The Government's method of giving out numbers on Covid-19 deaths and testing is "not the trustworthy communication of statistics", according to an expert.
Professor Sir David Spiegelhalter, chairman of the Winton Centre for Risk and Evidence Communication at the University of Cambridge, criticised the government's daily briefings, saying that, while members of the public are hungry for "genuine information", they are being fed "number theatre".
In an interview with the BBC's Andrew Marr Show, Sir David said he wished data was being presented by people who know its "strengths and limitations" and could "treat the audience with respect".
The eminent statistician added that it is "extraordinary" that it is not known how many people have had Covid-19.
In Northern Ireland, the Department of Health has been strongly criticised by the UK Statistics Authority over "gaps and losses" in the reporting of coronavirus figures.
The department has also been under growing pressure to release information about the true scale of the Covid-19 crisis in our care homes.
Asked about the government's communication to the public about coronavirus through its daily televised briefings, Sir David said he watched Saturday's, adding "frankly, I found it completely embarrassing".
"We get told lots of big numbers, precise numbers of tests being done - 96,878. Well, that's not how many were done yesterday; it includes tests posted out.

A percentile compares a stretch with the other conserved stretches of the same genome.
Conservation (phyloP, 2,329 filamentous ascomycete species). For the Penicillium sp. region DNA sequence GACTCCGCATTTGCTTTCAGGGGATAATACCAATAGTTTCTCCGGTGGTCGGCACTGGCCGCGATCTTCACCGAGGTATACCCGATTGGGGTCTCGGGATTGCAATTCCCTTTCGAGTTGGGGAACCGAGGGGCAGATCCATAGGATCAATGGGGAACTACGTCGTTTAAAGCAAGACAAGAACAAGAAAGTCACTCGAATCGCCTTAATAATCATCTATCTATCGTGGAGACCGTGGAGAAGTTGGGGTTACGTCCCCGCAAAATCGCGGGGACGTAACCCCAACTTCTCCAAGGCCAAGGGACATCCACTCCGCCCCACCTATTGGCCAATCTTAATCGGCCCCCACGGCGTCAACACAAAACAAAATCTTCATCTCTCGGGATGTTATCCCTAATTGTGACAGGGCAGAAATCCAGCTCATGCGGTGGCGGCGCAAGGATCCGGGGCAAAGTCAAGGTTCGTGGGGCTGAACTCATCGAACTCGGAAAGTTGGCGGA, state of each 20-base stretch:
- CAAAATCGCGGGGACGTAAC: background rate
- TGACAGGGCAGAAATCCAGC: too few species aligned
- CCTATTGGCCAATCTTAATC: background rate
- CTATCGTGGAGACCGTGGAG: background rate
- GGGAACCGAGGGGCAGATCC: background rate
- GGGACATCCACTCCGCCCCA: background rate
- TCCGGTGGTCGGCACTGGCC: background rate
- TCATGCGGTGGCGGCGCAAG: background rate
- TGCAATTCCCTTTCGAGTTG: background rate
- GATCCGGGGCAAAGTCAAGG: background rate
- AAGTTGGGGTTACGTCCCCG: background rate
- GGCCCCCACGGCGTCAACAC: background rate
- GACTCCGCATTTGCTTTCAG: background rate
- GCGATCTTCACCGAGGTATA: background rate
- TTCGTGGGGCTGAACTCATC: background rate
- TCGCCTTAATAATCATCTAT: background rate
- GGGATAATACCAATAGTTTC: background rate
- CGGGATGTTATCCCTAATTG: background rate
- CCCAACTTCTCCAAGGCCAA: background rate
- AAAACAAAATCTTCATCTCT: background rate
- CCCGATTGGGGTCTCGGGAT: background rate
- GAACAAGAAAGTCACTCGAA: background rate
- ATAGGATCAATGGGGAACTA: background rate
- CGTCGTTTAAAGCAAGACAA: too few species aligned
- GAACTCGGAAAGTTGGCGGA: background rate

"We're told 31,587 people have died; no, they haven't, it's far more than that.
"I think this is actually not the trustworthy communication of statistics. It's such a missed opportunity. The public out there who are broadly very supportive of the measures, they're hungry for details, for facts, for genuine information, and yet they get fed this what I call 'number theatre', which seems to be co-ordinated really much more by a Number 10 communications team rather than genuinely trying to inform people about what's going on.
"I just wish the data was being brought together and presented by people who really knew its strengths and limitations and could treat the audience with some respect."
Sir David also raised concerns about a lack of information on how many people have had the virus.
He told the programme that some say the infection fatality rate - the proportion of people infected with the virus who go on to die - is around 1%.
Putting the number of deaths at around 35,000, if this is multiplied up, it would mean that around 3.5 million people have been infected.
But others put the infection fatality rate at a different percentage, with some saying the infection fatality rate is half of one percent, which would mean that seven million have been infected, while others claim half the country has been infected, he said.
Asked by Marr how scared we should be of Covid-19, Sir David said it is "very important that we are aware of what the risks are".
"I'm not saying how anybody should feel, or what they should be worried about, but my aim, as a statistician, was that people's anxiety should be at least roughly proportional to the actual risks that they face," he said.
As an example, Sir David said there are 10 million children under the age of 15 in England and Wales, and, up to April 24, there had been two deaths in this age group.
"This is the tiniest risk you could think of, so I do think that when people start talking about protecting our children, this is a bit of a delusion," he said.
"Obviously, I'm talking about risks to the individual themselves, we have to think about the potential for spreading the virus, and that's absolutely vital.
"But when we talk about personal risk, for young people, it's staggeringly low."